Chief’s Testimonies & Statements




Statement From STN Chief Velky

August 7, 2019

A Plan for Predictable Failure

The same old tribes play Bridgeport and Connecticut the same old tune.

Chief Richard Velky, Schaghticoke Tribal Nation

Attention City of Bridgeport and Connecticut legislators: The real reason there is no casino in East Windsor, or in Bridgeport, is because the Mashantucket and Mohegan tribes don’t really want another casino in Connecticut.

These two tribes have been attempting to play Bridgeport and the State like a one-stringed ukulele.

Let’s look at the facts. In the mid 1990’s the Mashantucket Pequot Tribe convinced Bridgeport Mayor Joe Ganim and Governor Rowland to support their casino proposal for Bridgeport, instead of the proposals from other proven major developers, like Wynn Resorts. The Wynn proposal was valued at $1.3 billion dollars. The Mashantucket’s? $500 million—less than half the Wynn proposal. Still, for some reason, the Mashantucket got the bid—and as we all now know, Bridgeport got nothing.

In 2004, the Schaghticoke Tribal Nation, after decades of hard work, gained federal recognition. We were the third tribe in the state to do so, along with the Mashantucket and Mohegan tribes. This recognition would have given the Schaghticoke the same rights as the Mashantucket and Mohegan tribes, including gaming rights and the same right to build a casino.

One of the locations the Schaghticokes was considering at the time was Bridgeport, which sits in the area of the Schaghticoke’s historic lands. However, the Mashantucket and Mohegan tribes lobbied to have the Schaghticoke’s recognition decision reversed, and with the help of then Attorney General Richard Blumenthal, it was.

Of note, this is the first time in the history of the Bureau of Indian Affairs that a reversal had ever been done.

The purported reason for why the Mashantucket and Mohegan tribes lobbied against their own Native Americans was that “Connecticut didn’t need a third casino.” Once again, Bridgeport got nothing.

Fast forward to 2017. The State legislature gave the Mashantucket and Mohegan tribes an unprecedented “exclusive right” to build a casino off of tribal lands as a “commercial entity.” These tribes chose East Windsor, not Bridgeport.

Next, the State legislature, and Governor Dannel Malloy, ignored Attorney General George Jepsen’s warning that this off-tribal-land commercial entity could be unconstitutional, and would be subject to numerous legal challenges brought for by other parties. Attorney General Jepsen was correct, and the East Windsor project has been on hold for over two years. Today, East Windsor has no casino, and there is no third casino in Bridgeport or anywhere else in the State. Do you see a pattern here?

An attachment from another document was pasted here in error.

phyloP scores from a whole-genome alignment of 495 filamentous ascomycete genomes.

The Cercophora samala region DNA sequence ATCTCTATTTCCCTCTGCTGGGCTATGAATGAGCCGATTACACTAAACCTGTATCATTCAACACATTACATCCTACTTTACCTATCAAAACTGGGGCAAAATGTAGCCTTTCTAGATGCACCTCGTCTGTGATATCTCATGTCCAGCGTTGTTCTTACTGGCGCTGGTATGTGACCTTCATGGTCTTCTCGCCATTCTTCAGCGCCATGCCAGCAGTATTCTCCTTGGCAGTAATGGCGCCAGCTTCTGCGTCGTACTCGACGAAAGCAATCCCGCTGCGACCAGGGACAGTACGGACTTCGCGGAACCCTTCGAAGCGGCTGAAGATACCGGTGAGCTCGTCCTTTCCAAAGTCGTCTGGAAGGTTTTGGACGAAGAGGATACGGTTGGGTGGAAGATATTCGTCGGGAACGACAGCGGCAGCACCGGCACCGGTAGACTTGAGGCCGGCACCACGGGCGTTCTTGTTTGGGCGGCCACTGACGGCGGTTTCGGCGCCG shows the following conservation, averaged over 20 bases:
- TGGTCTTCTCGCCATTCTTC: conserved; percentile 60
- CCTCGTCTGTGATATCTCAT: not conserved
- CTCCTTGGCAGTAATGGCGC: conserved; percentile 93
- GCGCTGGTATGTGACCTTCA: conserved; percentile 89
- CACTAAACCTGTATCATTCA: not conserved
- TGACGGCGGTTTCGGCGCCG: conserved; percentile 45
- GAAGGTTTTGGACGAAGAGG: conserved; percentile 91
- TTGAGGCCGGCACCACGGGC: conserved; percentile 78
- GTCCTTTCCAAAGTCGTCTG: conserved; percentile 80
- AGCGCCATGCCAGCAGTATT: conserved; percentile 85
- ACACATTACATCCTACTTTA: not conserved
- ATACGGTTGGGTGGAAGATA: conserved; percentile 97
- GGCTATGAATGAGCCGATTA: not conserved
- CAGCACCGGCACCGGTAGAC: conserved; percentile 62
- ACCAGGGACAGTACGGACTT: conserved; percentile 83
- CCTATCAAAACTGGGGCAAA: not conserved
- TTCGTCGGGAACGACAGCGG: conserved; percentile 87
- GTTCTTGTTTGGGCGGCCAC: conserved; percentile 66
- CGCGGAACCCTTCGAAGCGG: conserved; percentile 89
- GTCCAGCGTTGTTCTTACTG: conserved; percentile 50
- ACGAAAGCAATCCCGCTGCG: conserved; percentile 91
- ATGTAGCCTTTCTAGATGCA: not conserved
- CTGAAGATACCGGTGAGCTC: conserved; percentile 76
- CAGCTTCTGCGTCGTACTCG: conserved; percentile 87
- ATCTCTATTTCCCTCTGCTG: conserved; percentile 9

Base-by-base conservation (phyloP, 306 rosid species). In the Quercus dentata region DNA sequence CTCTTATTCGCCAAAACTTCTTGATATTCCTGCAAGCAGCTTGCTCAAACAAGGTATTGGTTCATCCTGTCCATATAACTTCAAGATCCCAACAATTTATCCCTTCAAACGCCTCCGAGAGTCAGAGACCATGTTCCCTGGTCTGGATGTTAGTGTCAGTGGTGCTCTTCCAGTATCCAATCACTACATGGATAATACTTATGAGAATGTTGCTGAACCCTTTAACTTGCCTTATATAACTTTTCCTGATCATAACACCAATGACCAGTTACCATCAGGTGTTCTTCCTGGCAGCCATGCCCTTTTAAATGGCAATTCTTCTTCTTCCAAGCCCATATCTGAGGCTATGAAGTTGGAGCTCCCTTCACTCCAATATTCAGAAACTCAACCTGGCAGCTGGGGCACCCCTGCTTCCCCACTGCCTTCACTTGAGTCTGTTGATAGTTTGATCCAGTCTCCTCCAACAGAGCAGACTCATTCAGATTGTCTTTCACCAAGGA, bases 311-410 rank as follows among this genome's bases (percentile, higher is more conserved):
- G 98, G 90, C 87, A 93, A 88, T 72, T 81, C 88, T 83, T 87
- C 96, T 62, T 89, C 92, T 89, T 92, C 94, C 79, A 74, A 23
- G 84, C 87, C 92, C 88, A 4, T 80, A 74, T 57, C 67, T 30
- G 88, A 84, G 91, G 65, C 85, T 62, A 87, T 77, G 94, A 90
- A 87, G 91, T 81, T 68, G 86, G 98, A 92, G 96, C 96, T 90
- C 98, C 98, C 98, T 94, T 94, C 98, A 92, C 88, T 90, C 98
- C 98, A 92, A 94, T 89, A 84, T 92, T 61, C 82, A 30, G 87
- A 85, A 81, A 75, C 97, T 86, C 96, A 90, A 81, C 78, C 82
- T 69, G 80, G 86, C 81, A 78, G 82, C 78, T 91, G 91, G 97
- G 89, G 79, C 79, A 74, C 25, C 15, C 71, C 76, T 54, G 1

Just last week, a bipartisan group of legislators who represent Southeastern Connecticut (host to the State’s two casino), East Windsor and Bridgeport offered a plan to build a casino in Bridgeport. This proposed “penny arcade” casino would supposedly involve a mere $100 million investment and would give the Mashantucket and Mohegan tribes the exclusive right to operate sports betting and online gaming. Two questions: Do you want those two tribes owning all Connecticut gaming? And more immediately, how does that proposal compare with one developer’s proposed $700 million world-class resort and casino in Bridgeport, instead of a penny arcade?

The answer is clear—not only does the proposed penny arcade proposal woefully pale in comparison to the $700 million project, but it involves the same players who have historically failed to deliver anything more than hollow promises. If this latest proposal goes forward—and fortunately, it appears many officials recognize the potentially problematic issues the proposal raises—then the people of Bridgeport, and the entire State, should expect this same old tune to end the way it always has. With nothing. Nothing but years of litigations and lost opportunity.


Chief Richard Velky

Schaghticoke Tribal Nation


Please Click Here For Official Statement:Bridgeport-Casino-Final-8_07_19-1




Richard Velky

Chief, Schaghticoke Tribal Nation

May 1, 2018



Testimony before Finance, Revenue and Bonding Committee

April 17, 2017

By Chief Richard Velky

My name is Richard Velky, I am the Chief Schaghticoke Tribal Nation since 1987. I speak to you today in favor of House Bill 7319, An Act Concerning a Request for Proposals for a Casino Gaming Facility in the State.